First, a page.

Our YouTube Proxy Is Now Live

July 11, 2021

We love privacy. So much in fact, we’re building a business around it. But did you know that we also sponsor and promote the use of many free and publicly available projects that help protect your online privacy?

It’s no secret that Google, and therefore YouTube, is privacy nightmare. But in this modern age of internet, can you even watch YouTube videos privately, and without feeding information to Google? Can you watch a YouTube video without being fed irrelevant advertisements? Can you access YouTube’s content from anonymity networks such as Tor and I2P? You absolutely can!

We operate a public Invidious Instance in our Luxembourg location. Invidious is an opensource and actively developed and updated privacy front-end for YouTube.

You can view our Invidious install using the following URLs:

The main benefits of using our Invidious instance is that, by default, all videos are proxied through our network so that your requests for YouTube content is made to us, we make the request to YouTube, YouTube feeds it to us and we pass it on to you. Nowhere in this process do you and YouTube ever make a direct connection. (Useful for accessing YouTube on networks where it’s blocked).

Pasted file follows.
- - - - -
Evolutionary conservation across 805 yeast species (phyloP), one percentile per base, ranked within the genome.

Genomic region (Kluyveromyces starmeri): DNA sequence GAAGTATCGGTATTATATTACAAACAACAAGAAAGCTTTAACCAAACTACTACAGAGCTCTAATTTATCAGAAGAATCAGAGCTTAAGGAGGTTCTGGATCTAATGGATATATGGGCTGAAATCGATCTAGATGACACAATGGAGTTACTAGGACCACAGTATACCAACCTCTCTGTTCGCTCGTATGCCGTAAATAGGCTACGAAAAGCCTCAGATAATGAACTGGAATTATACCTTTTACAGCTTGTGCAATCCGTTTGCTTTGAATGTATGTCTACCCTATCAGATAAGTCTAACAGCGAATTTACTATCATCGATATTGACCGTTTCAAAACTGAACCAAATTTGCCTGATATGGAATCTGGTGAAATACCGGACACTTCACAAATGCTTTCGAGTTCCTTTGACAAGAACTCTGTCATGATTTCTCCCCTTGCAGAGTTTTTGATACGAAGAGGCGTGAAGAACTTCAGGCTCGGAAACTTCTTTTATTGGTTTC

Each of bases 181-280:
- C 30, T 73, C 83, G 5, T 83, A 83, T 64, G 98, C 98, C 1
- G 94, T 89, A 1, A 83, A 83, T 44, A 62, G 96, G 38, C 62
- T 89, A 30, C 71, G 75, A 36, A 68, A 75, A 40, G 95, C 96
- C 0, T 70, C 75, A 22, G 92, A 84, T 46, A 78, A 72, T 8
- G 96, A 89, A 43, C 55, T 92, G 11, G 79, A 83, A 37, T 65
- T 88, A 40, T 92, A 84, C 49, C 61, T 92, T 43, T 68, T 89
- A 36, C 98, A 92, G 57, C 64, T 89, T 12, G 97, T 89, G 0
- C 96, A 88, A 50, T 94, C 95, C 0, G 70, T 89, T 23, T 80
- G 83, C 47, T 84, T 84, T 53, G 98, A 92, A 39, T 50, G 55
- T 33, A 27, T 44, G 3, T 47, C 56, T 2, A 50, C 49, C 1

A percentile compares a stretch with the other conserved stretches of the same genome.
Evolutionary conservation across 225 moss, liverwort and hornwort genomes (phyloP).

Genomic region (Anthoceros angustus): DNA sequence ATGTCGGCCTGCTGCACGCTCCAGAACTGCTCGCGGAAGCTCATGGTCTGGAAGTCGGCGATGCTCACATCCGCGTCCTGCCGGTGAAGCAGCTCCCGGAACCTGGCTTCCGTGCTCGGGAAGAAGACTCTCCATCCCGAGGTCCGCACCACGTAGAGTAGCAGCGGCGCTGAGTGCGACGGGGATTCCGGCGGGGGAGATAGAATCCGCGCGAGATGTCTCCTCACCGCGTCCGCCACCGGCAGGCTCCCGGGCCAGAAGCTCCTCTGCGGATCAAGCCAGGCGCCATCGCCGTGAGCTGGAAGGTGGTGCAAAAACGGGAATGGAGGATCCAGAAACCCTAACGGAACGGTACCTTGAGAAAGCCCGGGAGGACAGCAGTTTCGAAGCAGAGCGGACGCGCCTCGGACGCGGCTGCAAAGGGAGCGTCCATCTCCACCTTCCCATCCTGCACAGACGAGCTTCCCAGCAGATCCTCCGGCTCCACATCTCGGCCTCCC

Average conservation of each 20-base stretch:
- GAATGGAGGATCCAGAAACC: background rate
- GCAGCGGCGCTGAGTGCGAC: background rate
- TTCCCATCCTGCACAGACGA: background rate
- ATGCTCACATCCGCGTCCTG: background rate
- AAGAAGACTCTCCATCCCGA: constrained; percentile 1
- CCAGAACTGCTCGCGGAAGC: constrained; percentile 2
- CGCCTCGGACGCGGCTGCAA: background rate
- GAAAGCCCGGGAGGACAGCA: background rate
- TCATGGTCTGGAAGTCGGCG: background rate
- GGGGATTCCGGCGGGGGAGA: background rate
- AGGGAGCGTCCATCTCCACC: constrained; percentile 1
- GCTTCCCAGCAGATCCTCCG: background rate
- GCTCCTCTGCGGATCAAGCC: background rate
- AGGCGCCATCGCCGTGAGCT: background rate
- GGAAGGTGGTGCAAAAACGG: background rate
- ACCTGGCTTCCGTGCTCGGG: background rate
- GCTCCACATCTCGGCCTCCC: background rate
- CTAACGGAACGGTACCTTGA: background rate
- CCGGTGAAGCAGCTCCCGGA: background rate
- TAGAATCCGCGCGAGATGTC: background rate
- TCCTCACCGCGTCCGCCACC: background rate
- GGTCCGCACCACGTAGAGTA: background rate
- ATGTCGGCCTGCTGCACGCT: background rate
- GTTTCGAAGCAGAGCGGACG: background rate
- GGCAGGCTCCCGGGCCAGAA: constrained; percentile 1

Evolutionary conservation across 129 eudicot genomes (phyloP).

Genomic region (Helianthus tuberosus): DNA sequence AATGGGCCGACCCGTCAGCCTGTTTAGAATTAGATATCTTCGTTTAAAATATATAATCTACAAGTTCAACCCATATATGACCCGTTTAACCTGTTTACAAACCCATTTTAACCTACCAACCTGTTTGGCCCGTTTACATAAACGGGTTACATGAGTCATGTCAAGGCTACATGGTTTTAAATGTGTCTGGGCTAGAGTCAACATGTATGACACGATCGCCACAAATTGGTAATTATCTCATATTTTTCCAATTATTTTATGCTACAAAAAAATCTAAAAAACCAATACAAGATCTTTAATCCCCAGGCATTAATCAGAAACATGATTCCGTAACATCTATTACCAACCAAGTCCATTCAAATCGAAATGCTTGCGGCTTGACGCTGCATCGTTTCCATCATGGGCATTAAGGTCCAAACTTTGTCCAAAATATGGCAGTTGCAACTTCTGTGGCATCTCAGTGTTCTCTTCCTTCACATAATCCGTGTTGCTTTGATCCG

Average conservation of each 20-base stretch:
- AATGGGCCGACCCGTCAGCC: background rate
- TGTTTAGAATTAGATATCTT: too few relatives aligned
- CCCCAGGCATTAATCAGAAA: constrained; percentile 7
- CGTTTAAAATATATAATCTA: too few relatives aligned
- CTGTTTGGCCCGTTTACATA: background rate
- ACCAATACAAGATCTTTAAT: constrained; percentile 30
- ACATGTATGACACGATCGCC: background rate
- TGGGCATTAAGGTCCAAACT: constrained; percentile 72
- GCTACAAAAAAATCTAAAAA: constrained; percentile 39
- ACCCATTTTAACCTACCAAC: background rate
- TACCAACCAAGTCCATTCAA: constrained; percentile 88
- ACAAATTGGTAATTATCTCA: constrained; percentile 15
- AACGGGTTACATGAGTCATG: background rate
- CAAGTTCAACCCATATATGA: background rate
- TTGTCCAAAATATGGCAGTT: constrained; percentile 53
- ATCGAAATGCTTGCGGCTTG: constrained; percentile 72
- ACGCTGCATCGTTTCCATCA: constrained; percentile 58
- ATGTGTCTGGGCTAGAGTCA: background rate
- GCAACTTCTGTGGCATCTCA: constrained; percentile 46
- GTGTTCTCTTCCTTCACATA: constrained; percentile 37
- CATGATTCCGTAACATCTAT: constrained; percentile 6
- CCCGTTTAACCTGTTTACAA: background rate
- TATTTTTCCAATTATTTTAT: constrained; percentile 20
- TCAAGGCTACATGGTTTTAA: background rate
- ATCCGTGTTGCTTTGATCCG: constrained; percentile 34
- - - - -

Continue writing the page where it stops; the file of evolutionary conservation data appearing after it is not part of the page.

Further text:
Linux devices have a unique identifier called machine-id. Here is how to change it.

July 11, 2021

What is a machine-id, and why should you randomize it? From the machine-id man pages, it is defined as:

This ID uniquely identifies the host. It should be considered “confidential”, and must not be exposed in untrusted environments, in particular on the network. If a stable unique identifier that is tied to the machine is needed for some application, the machine ID or any part of it must not be used directly.


In an effort to promote privacy, having a unique and unchanging identifier tied to your device seems like the wrong approach. It’s quite possible that poorly coded or even maliciously coded software could fetch this ID from your system. Let’s make sure that even if that does happen, that the value is constantly changing so that your device can not be uniquely identified as your device.

This is an incredibly simple and quick adjustment to your default Linux system. What we’re doing is showing you how to either adjust this value manually by hand, or by running a cronjob to change this value every minute with a new, randomized value.

Lets get started, after the jump.